The 2024-2025 CSS Profile is available now. Before you dive headfirst into filling out this beast, let’s break it down with some basic information and tips to make your life easier.
What is the CSS Profile?
The College Scholarship Service financial aid application is required at over 200 colleges and universities that follow the Institutional methodology. So for these schools, if you want to be considered for need-based aid, and in some cases, merit-based scholarships, you have to complete both the CSS profile AND the FAFSA. The CSS profile determines institutional aid from the school, not federal aid (that’s what the FAFSA does).
The CSS profile digs deeper into a family’s financial situation than the FAFSA does, with 17 sections and hundreds of questions, including asking about home equity. Consider it like the FAFSA on steroids. It’s going to require more information and take more time to complete, so be sure to carve out extra time to sit down and complete it.
Learn how home equity affects the CSS Profile: How Home Equity Affects The CSS Profile
What schools require the CSS Profile?
Now you’re probably wondering where is the CSS profile required. The College Board (who is in charge of the CSS profile) has a complete listing of all colleges, universities, and scholarship programs that use it. You can find the list of CSS profile schools here.
Is there a due date or deadline for the CSS Profile?
Unlike the FAFSA, the CSS profile deadline varies from school to school. Generally, it’s January 1 – March 31 your child’s senior year or the year they plan to attend college in the Fall. Please check the school website or contact the institution’s financial aid office for more information and specific due dates.
How much does the CSS Profile cost?
The CSS profile can cost some families money. You may qualify for a CSS profile fee waiver if you fit into any of the categories below as a domestic undergraduate student:
- Families with an adjusted gross income up to $100,000
- Students who qualify for an SAT fee waiver
- Children who are an orphan or ward of the court under the age of 24
If your family or student doesn’t fall under any of these categories, then the price is $25 for the first application and $16 for each additional one. You will fill out the FAFSA and CSS profile every year your student attends college, so keep this cost in mind as you budget for the year ahead. The CSS profile is free for undergraduate students with a family income of less than $100,000. This means that if your family income meets this criteria, you will not have to pay any fees when submitting the CSS profile.
Any big changes this year?
There aren’t many significant changes from the 2023-24 CSS Profile to the 2024-25 version. The College Board did a big overhaul 2 years ago, so if you haven’t filled it out in a couple of years it may look a bit different to you. The questions are basically all the same, but the layout and feel as you progress through the profile is not.
If this is your first time filling it out, here are a few screenshots of what you can expect.
2-5 Questions per Page
The CSS Profile guides you through a series of sections. You must answered the required questions, before you can move on to the next page. Most pages will have 2-5 questions on them. The yellow boxes offer helpful hints or guidance.
Less questions per page, more clicks on Save and Continue, and no navigation bar to track your progress to the finish line makes it feel longer.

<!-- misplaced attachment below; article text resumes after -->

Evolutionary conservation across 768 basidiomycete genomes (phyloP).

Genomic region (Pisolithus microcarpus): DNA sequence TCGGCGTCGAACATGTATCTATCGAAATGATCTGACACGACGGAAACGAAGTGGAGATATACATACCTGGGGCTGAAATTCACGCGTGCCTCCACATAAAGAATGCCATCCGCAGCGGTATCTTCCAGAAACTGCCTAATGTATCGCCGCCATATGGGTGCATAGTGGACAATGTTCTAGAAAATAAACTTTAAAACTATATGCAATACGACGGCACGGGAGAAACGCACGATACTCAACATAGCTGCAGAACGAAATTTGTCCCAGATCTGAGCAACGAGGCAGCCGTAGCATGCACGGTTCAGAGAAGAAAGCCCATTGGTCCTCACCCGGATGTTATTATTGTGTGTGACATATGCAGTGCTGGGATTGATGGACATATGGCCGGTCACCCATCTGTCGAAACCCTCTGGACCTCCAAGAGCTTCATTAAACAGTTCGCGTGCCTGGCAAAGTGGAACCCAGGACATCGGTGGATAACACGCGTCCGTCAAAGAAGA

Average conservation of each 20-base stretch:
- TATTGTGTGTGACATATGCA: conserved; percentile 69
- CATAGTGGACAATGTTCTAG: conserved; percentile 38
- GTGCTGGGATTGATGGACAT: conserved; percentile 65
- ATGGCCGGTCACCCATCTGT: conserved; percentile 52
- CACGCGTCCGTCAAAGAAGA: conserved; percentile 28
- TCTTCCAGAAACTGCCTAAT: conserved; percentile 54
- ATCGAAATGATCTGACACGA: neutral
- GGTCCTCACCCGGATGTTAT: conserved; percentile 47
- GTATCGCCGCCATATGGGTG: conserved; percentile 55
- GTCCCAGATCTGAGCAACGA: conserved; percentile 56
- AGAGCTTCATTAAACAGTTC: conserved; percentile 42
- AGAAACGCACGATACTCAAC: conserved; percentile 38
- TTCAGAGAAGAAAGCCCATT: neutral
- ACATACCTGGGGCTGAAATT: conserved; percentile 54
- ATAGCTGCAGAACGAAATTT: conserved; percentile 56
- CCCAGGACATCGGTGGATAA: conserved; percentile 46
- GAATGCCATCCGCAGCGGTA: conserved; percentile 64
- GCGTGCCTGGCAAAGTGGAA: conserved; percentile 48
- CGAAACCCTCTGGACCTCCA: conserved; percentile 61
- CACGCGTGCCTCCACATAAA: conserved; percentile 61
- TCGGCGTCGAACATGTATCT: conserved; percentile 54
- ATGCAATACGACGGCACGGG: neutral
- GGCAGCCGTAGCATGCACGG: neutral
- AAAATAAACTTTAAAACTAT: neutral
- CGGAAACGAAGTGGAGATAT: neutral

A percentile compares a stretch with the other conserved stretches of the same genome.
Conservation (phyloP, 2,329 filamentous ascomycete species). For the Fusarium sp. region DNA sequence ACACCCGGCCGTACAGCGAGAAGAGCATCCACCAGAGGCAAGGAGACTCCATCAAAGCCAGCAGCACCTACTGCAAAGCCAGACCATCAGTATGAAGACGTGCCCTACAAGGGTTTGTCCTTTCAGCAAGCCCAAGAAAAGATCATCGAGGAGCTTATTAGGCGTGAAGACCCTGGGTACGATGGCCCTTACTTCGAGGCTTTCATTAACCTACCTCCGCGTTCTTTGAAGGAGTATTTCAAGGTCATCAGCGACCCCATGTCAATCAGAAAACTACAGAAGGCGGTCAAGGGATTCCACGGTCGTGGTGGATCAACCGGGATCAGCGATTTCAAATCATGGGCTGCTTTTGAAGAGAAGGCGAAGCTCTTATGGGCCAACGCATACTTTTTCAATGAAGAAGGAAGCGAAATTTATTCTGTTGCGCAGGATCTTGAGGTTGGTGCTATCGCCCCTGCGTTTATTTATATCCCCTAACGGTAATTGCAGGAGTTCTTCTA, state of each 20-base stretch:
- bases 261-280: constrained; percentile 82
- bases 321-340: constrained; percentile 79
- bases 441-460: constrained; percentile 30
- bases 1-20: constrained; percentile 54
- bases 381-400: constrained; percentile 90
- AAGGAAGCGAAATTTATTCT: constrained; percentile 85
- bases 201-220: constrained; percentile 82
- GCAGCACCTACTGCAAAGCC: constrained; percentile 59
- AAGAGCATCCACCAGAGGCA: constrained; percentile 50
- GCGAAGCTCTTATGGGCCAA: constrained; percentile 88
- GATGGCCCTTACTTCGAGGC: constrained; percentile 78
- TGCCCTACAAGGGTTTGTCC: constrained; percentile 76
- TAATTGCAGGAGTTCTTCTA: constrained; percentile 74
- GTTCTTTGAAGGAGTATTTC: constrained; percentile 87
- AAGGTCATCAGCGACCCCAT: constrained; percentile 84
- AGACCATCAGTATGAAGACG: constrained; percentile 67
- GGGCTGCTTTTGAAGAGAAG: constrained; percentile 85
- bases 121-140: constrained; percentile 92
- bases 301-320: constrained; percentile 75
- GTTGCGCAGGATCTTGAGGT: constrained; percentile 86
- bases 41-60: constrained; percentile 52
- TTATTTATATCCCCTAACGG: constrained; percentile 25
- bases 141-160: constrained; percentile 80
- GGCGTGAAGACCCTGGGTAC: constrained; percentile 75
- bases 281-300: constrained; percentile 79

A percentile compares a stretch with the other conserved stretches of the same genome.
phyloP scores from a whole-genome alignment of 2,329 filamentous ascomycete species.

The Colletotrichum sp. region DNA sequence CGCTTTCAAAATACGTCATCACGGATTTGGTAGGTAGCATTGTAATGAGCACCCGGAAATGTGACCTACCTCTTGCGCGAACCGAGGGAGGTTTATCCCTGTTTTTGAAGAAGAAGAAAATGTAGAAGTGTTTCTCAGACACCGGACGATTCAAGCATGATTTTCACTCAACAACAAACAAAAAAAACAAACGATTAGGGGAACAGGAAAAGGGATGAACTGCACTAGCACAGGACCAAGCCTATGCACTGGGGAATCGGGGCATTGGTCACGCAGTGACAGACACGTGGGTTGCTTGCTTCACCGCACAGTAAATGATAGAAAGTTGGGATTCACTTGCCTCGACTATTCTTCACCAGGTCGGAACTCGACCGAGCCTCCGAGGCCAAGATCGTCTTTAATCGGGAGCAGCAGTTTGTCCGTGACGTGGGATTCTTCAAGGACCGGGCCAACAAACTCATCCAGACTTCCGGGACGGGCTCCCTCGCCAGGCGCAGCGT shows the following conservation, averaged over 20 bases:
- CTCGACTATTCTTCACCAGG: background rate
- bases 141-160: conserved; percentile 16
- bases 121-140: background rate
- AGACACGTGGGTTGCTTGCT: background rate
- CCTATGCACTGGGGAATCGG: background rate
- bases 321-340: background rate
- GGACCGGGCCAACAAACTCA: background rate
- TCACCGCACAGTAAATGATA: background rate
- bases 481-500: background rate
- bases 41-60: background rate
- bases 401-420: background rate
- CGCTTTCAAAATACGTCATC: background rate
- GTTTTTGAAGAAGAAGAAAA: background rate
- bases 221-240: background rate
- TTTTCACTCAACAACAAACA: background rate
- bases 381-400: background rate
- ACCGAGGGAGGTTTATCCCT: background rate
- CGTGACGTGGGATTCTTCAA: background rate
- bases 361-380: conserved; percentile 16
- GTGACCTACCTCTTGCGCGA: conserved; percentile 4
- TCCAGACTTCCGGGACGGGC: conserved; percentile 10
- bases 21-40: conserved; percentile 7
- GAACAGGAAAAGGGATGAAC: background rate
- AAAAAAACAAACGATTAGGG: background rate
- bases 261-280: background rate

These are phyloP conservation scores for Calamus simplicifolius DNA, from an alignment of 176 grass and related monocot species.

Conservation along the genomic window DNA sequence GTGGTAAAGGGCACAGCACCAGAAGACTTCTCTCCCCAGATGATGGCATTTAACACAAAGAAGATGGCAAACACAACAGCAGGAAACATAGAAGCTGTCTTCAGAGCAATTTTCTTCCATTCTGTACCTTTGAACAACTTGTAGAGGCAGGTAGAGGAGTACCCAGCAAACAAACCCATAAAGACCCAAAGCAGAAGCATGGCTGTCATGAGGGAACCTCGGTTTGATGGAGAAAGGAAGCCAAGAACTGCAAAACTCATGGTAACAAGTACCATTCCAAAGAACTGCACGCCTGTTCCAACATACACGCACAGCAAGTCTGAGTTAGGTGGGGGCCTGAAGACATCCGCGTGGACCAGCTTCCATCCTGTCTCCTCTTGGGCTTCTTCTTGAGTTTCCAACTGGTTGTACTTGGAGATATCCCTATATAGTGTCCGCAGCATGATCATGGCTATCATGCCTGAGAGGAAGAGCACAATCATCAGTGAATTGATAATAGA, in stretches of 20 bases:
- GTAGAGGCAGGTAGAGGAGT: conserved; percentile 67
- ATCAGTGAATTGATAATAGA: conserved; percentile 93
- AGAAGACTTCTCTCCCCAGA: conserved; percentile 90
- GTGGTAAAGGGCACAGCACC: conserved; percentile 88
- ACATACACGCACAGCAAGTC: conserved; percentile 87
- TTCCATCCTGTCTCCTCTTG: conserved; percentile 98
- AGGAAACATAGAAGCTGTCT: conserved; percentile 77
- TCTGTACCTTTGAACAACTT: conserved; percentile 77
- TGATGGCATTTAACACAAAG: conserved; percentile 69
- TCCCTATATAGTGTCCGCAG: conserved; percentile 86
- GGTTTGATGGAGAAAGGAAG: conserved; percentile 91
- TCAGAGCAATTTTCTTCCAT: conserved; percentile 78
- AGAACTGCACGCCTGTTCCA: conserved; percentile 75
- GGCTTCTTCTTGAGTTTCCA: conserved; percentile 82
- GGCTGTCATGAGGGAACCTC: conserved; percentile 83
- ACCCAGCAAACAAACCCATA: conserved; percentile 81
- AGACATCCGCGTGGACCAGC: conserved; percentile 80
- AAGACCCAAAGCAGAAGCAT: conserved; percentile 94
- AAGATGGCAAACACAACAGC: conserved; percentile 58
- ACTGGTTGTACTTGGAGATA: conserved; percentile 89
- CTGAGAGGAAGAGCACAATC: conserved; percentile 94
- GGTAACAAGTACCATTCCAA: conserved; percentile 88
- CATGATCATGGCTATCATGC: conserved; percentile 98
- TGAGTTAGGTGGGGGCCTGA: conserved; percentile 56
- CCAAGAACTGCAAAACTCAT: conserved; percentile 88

Learn more about applying for financial aid: Applying for Financial Aid: FAFSA and CSS Profile
Do I have to answer every question on the CSS Profile?
You are not required to answer every question on the CSS profile. Only answer what is required and what will benefit your personal situation.
If a question must be answered, you will see the word required in parentheses after the question.
There is a required question about retirement asset values on the CSS profile. We wish this wasn’t a required question, because it is not part of the calculation, but it is required, so you must answer it.
We also recommend that you select the “None” option in the Special Circumstances section, even if other options apply. Keep this information as a bargaining tool for later on in the financial aid appeals process.
Always be honest, but less is more when filling out the CSS Profile. There is no need to overshare information if it isn’t required. You will more than likely have an actual conversation with the school’s financial aid department later down the line and can provide more information to help your case if needed.
Learn more about financial aid appeals: How to Navigate Financial Aid Appeals with Your College-Bound Student
What other things do we recommend when filling out the CSS profile? Check out the full financial aid survival guide: 7 Critical FAFSA & CSS Profile Mistakes to Avoid
What if I’m Divorced or Separated?
If you are a two-household family, most colleges require BOTH households to fill out the CSS profile. You will complete two separate applications, one is filled out by the custodial parent, and the other is filled out by the non-custodial parent. You will not see each other’s information. If you can’t get information from one parent, reach out to the school requiring the CSS profile and communicate that directly with the financial aid department. They will walk you through the process of requesting a noncustodial parent waiver.
The CSS profile is a necessary evil when applying for financial aid from certain schools. Be sure to set aside some time and patience to knock it out. Most importantly, we are here to help.
Have more questions about the CSS Profile? We have answers!
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